The role of perception.
                       Feedback exercise.
                        Bypassing in the interview
January 24 ~   Guest Speaker: Layne Prenger
January 26 ~  Inferences and observations
                       Interview analysis assigned
January 31 ~  Read Chapter 8: The Employment Interview
                       Resume preparation guidelines and assignment.
                       Review for Exam 1
February 2 ~  Guest Speaker: Dr. Cal Downs
February 7 ~   The ten most dangerous topic in the selection interview.
February 9 ~   Read Chapter 3: Questions and Their Uses.
February 14~  Exam I (Chapters 1-4 and additional materials).
February 16~  Return Exam I
                       Group Projects assigned
February 21~  Sample selection questions.
February 26~  Resume due. (Note: Resume must be turned in on time).
February 28~  Group Meetings.
March 1~  Read Chapter 7: The Recruiting Interview.
                       Interview analysis due
March 6 ~      Guest Speaker: Friends and Family
March 8 ~      Group Meetings
March 13 ~      Spring Break
March 15 ~    Spring Break
March 20 ~    Read Chapter 9: The Performance Interview.
March 22 ~    Read Chapter 12: The Counseling Interview
                      Group Meetings
March 27 ~    Exit interviews in the organization
                      Review for Exam II
                      Interview analysis
March 29 ~    Exam II (Chapters 7-9 & 12, and additional materials.)
April 3 ~    Return Exam II
                     Read Chapter 6: The Survey Interview.
April 5 ~   Group Meetings.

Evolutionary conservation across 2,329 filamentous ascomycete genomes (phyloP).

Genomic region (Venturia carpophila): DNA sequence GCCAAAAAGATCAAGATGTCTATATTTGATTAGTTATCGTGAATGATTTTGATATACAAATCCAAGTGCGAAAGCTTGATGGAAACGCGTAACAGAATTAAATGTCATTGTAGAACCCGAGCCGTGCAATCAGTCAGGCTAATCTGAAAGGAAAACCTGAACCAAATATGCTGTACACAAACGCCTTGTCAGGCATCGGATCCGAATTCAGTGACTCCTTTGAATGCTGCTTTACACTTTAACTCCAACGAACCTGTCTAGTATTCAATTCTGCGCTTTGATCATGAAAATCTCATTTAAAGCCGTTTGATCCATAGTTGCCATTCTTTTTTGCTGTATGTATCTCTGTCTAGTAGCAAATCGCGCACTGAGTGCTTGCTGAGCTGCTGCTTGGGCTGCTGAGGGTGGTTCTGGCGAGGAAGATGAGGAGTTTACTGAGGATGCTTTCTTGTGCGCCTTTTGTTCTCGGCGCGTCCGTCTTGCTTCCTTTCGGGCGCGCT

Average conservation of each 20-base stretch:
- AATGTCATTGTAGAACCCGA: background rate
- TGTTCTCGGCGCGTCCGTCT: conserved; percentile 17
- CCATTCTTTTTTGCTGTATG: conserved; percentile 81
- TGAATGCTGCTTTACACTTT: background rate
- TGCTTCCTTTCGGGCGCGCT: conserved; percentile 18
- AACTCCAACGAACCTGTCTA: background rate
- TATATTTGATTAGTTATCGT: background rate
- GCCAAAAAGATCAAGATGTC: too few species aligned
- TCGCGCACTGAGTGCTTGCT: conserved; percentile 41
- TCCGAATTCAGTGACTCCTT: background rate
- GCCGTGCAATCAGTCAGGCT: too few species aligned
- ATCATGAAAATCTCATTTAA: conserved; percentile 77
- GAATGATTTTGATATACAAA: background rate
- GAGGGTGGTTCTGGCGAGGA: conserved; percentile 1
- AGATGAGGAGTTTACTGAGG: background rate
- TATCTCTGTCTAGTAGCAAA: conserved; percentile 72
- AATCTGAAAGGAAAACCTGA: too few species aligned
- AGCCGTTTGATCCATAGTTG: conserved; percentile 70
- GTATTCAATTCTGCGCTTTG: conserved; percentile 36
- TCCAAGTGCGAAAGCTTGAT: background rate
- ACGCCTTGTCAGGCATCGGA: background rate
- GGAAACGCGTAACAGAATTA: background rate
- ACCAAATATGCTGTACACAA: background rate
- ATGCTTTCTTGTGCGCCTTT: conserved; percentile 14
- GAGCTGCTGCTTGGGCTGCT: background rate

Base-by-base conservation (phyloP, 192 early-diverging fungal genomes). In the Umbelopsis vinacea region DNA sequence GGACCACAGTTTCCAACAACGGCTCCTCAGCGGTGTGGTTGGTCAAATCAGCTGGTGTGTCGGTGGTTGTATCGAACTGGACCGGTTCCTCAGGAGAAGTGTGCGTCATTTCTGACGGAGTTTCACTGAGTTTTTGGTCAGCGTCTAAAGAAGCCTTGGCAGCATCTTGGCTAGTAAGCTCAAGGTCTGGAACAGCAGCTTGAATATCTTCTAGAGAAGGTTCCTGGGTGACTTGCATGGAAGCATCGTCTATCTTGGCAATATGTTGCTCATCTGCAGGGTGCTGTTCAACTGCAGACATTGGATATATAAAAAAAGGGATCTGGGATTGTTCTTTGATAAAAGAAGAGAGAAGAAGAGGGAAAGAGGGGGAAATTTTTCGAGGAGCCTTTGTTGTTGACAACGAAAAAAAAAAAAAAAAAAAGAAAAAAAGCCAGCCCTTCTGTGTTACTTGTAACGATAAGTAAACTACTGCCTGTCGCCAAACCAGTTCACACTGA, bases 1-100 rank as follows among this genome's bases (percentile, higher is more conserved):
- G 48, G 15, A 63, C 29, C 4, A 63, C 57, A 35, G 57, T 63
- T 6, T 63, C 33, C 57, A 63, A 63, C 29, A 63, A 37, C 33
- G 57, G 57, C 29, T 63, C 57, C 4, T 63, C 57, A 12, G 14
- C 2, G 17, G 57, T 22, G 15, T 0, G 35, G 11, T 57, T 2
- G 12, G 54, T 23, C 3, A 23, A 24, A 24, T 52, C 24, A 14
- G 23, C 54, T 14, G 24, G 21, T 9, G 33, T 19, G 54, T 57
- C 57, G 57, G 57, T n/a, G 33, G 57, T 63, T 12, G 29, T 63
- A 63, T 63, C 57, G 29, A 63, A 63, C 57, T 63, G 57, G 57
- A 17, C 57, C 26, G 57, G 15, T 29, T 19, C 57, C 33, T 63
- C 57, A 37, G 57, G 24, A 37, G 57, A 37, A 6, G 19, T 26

April 10~        Group Meetings: progress reports.
April 12 ~        Read Chapter 10: The Persuasive Interview: The Persuader
                      Read Chapter 11: The Persuasive Interview: The Persuadee  
April 17 ~ Read Chapter 13: The Health Care Interview
April 19 ~ Read Chapter 5: The Informational Interview
April 24 ~ How to be interviewed by the media
April 26~ Group Meetings
May 1 ~ Group Presentations
May 3 ~  Group Presentations
May 10 ~ Final Exam (the final will include Chapters 5, 6, 10, 11, 13 and additional materials).

Academic Honesty:
Academic integrity is the foundation of the academic community. Because each student has the primary responsibility for being academically honest, students are advised to read and understand all sections of this policy relating to standards of conduct and academic life. Park University students and faculty members are encouraged to take advantage of the University resources available for learning about academic honesty ( or Park University 2011-2012 Undergraduate Catalog Page 93